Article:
I'm interested in people who say "I'm a Christian, but I don't go to church."
I understand the sentiment - it really fits in well with the "spiritual, but not religious" Zeitgeist, and it seems to often coincide with a dislike of "hypocrites in the church." Jesus clearly inveighed vehemently against the Pharisees and all who would put on a show, but I'm trying to figure out what Jesus or any of the Biblical writers would have thought of the person who doesn't show up at all.
In making the case against a non-churched Christianity, I would point to:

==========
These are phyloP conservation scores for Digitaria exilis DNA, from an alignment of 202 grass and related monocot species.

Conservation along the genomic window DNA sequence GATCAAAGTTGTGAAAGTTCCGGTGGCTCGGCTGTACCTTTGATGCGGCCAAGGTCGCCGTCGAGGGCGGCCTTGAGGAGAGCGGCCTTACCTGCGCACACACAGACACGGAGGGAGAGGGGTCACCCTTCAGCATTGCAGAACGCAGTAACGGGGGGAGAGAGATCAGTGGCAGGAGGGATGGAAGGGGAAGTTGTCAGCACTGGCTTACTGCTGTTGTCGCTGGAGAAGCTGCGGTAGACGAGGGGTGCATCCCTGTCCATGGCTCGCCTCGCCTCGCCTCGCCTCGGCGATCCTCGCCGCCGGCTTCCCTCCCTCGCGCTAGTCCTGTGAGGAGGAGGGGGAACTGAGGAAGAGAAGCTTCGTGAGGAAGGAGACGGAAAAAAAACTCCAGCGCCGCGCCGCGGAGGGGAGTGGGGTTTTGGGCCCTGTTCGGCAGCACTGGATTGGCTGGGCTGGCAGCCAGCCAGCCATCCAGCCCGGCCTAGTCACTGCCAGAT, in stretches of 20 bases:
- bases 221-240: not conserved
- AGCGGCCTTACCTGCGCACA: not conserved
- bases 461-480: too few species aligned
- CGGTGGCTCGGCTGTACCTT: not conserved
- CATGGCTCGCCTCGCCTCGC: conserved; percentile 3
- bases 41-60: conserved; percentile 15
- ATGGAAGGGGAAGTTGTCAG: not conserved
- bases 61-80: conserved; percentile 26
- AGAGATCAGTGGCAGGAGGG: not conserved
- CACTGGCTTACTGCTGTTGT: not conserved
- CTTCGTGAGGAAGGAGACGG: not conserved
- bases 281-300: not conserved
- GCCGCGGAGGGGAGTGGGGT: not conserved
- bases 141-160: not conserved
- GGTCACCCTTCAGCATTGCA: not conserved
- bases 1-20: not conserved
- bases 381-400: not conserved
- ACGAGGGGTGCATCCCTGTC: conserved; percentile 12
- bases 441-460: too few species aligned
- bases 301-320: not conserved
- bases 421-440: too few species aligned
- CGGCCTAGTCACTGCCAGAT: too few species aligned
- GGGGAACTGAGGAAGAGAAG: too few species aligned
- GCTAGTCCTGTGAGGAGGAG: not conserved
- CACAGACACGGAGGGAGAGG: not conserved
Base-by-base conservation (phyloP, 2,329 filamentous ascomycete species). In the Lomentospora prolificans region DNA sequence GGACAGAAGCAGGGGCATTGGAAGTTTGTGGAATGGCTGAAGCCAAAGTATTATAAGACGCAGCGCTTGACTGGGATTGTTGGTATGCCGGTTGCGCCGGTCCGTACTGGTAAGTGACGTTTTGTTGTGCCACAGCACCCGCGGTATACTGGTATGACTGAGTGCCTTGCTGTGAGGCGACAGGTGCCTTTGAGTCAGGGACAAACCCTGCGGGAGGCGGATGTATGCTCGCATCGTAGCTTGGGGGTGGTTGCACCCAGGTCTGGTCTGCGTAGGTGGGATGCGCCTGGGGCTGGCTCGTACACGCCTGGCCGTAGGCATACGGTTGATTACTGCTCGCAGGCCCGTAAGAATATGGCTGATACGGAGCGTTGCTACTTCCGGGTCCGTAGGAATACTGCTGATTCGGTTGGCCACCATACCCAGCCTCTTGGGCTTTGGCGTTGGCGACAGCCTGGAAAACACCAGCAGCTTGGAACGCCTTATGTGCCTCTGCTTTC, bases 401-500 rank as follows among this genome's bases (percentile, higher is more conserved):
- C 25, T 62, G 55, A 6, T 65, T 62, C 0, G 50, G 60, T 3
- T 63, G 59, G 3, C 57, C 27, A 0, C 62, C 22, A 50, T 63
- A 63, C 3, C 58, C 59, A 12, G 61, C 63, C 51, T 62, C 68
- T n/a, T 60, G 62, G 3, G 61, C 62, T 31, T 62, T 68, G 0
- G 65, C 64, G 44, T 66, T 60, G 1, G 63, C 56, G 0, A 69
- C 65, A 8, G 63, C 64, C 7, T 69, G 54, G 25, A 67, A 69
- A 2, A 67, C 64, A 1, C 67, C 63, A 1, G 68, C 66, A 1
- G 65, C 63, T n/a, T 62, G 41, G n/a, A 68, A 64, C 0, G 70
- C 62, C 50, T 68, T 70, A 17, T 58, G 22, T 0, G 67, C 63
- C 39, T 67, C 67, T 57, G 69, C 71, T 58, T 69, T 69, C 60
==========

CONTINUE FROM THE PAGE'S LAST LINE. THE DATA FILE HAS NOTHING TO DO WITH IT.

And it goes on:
- "Wherever two or more are gathered in my name"
- The fact that the vast majority of the NT is addressed to churches and not inviduals
- The fact that the OT seems to also simply assume corporate worship.
I could keep going on, but I'm interested in understanding the opposite view. What scriptural or traditional evidence could one muster to make the case for an idiosyncratic Christianity? (Etymologically, the word "idiot" actually comes from "one who refuses to join the greater body") In other words, how would the idiosyncratic believer claim he's a Christian?